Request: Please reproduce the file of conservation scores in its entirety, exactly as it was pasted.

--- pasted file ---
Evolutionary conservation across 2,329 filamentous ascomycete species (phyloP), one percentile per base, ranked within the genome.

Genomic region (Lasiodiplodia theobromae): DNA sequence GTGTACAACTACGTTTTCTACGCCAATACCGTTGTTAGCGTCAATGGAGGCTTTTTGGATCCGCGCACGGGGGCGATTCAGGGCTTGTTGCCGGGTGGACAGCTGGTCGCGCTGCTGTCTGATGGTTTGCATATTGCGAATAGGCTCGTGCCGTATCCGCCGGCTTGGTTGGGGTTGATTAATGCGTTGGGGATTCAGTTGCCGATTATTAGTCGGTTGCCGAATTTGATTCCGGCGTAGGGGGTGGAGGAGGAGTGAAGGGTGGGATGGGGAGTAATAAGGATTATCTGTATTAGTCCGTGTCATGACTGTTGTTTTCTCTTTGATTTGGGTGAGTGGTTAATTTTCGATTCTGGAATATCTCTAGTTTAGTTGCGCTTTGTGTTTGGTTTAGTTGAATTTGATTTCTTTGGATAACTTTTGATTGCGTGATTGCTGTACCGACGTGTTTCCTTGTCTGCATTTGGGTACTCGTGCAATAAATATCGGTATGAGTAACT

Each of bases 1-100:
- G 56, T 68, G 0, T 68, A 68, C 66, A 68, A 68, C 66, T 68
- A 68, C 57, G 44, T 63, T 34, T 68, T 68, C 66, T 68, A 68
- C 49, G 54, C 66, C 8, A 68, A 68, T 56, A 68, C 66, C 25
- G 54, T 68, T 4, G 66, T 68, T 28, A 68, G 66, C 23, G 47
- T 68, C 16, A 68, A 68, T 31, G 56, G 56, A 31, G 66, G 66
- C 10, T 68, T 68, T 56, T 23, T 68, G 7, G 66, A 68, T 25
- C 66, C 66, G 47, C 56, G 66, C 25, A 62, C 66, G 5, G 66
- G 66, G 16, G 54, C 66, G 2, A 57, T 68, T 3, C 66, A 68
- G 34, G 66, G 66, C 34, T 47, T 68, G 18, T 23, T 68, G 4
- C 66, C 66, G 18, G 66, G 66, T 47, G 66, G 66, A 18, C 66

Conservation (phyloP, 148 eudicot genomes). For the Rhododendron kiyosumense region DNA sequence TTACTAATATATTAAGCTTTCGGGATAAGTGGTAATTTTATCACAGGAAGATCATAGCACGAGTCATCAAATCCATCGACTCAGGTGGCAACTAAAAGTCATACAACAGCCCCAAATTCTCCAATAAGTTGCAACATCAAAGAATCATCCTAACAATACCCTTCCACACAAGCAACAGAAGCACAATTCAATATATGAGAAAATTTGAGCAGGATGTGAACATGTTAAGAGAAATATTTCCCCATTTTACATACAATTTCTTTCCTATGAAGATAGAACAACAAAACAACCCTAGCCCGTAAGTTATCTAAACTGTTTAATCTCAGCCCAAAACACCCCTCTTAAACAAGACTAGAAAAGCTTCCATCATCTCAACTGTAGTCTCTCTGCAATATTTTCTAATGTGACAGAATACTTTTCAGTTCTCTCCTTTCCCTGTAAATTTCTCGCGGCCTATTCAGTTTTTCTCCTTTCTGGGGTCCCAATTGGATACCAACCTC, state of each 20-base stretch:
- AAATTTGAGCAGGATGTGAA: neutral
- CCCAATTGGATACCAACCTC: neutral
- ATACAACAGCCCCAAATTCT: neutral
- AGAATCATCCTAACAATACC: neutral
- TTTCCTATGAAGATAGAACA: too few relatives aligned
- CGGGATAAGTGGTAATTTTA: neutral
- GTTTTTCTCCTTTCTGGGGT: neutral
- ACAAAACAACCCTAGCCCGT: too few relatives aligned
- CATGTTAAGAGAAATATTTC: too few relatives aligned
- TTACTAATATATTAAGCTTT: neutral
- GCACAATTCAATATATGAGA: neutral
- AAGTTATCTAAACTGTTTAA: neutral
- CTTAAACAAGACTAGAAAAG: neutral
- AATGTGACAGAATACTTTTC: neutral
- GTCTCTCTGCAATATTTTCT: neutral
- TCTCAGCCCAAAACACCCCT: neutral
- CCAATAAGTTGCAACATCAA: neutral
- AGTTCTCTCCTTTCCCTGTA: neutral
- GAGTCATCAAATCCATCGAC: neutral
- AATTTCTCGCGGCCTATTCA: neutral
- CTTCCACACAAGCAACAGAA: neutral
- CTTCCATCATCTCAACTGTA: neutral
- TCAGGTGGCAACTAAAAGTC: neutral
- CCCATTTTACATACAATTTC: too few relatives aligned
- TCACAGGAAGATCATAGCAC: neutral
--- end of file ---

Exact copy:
Evolutionary conservation across 2,329 filamentous ascomycete species (phyloP), one percentile per base, ranked within the genome.

Genomic region (Lasiodiplodia theobromae): DNA sequence GTGTACAACTACGTTTTCTACGCCAATACCGTTGTTAGCGTCAATGGAGGCTTTTTGGATCCGCGCACGGGGGCGATTCAGGGCTTGTTGCCGGGTGGACAGCTGGTCGCGCTGCTGTCTGATGGTTTGCATATTGCGAATAGGCTCGTGCCGTATCCGCCGGCTTGGTTGGGGTTGATTAATGCGTTGGGGATTCAGTTGCCGATTATTAGTCGGTTGCCGAATTTGATTCCGGCGTAGGGGGTGGAGGAGGAGTGAAGGGTGGGATGGGGAGTAATAAGGATTATCTGTATTAGTCCGTGTCATGACTGTTGTTTTCTCTTTGATTTGGGTGAGTGGTTAATTTTCGATTCTGGAATATCTCTAGTTTAGTTGCGCTTTGTGTTTGGTTTAGTTGAATTTGATTTCTTTGGATAACTTTTGATTGCGTGATTGCTGTACCGACGTGTTTCCTTGTCTGCATTTGGGTACTCGTGCAATAAATATCGGTATGAGTAACT

Each of bases 1-100:
- G 56, T 68, G 0, T 68, A 68, C 66, A 68, A 68, C 66, T 68
- A 68, C 57, G 44, T 63, T 34, T 68, T 68, C 66, T 68, A 68
- C 49, G 54, C 66, C 8, A 68, A 68, T 56, A 68, C 66, C 25
- G 54, T 68, T 4, G 66, T 68, T 28, A 68, G 66, C 23, G 47
- T 68, C 16, A 68, A 68, T 31, G 56, G 56, A 31, G 66, G 66
- C 10, T 68, T 68, T 56, T 23, T 68, G 7, G 66, A 68, T 25
- C 66, C 66, G 47, C 56, G 66, C 25, A 62, C 66, G 5, G 66
- G 66, G 16, G 54, C 66, G 2, A 57, T 68, T 3, C 66, A 68
- G 34, G 66, G 66, C 34, T 47, T 68, G 18, T 23, T 68, G 4
- C 66, C 66, G 18, G 66, G 66, T 47, G 66, G 66, A 18, C 66

Conservation (phyloP, 148 eudicot genomes). For the Rhododendron kiyosumense region DNA sequence TTACTAATATATTAAGCTTTCGGGATAAGTGGTAATTTTATCACAGGAAGATCATAGCACGAGTCATCAAATCCATCGACTCAGGTGGCAACTAAAAGTCATACAACAGCCCCAAATTCTCCAATAAGTTGCAACATCAAAGAATCATCCTAACAATACCCTTCCACACAAGCAACAGAAGCACAATTCAATATATGAGAAAATTTGAGCAGGATGTGAACATGTTAAGAGAAATATTTCCCCATTTTACATACAATTTCTTTCCTATGAAGATAGAACAACAAAACAACCCTAGCCCGTAAGTTATCTAAACTGTTTAATCTCAGCCCAAAACACCCCTCTTAAACAAGACTAGAAAAGCTTCCATCATCTCAACTGTAGTCTCTCTGCAATATTTTCTAATGTGACAGAATACTTTTCAGTTCTCTCCTTTCCCTGTAAATTTCTCGCGGCCTATTCAGTTTTTCTCCTTTCTGGGGTCCCAATTGGATACCAACCTC, state of each 20-base stretch:
- AAATTTGAGCAGGATGTGAA: neutral
- CCCAATTGGATACCAACCTC: neutral
- ATACAACAGCCCCAAATTCT: neutral
- AGAATCATCCTAACAATACC: neutral
- TTTCCTATGAAGATAGAACA: too few relatives aligned
- CGGGATAAGTGGTAATTTTA: neutral
- GTTTTTCTCCTTTCTGGGGT: neutral
- ACAAAACAACCCTAGCCCGT: too few relatives aligned
- CATGTTAAGAGAAATATTTC: too few relatives aligned
- TTACTAATATATTAAGCTTT: neutral
- GCACAATTCAATATATGAGA: neutral
- AAGTTATCTAAACTGTTTAA: neutral
- CTTAAACAAGACTAGAAAAG: neutral
- AATGTGACAGAATACTTTTC: neutral
- GTCTCTCTGCAATATTTTCT: neutral
- TCTCAGCCCAAAACACCCCT: neutral
- CCAATAAGTTGCAACATCAA: neutral
- AGTTCTCTCCTTTCCCTGTA: neutral
- GAGTCATCAAATCCATCGAC: neutral
- AATTTCTCGCGGCCTATTCA: neutral
- CTTCCACACAAGCAACAGAA: neutral
- CTTCCATCATCTCAACTGTA: neutral
- TCAGGTGGCAACTAAAAGTC: neutral
- CCCATTTTACATACAATTTC: too few relatives aligned
- TCACAGGAAGATCATAGCAC: neutral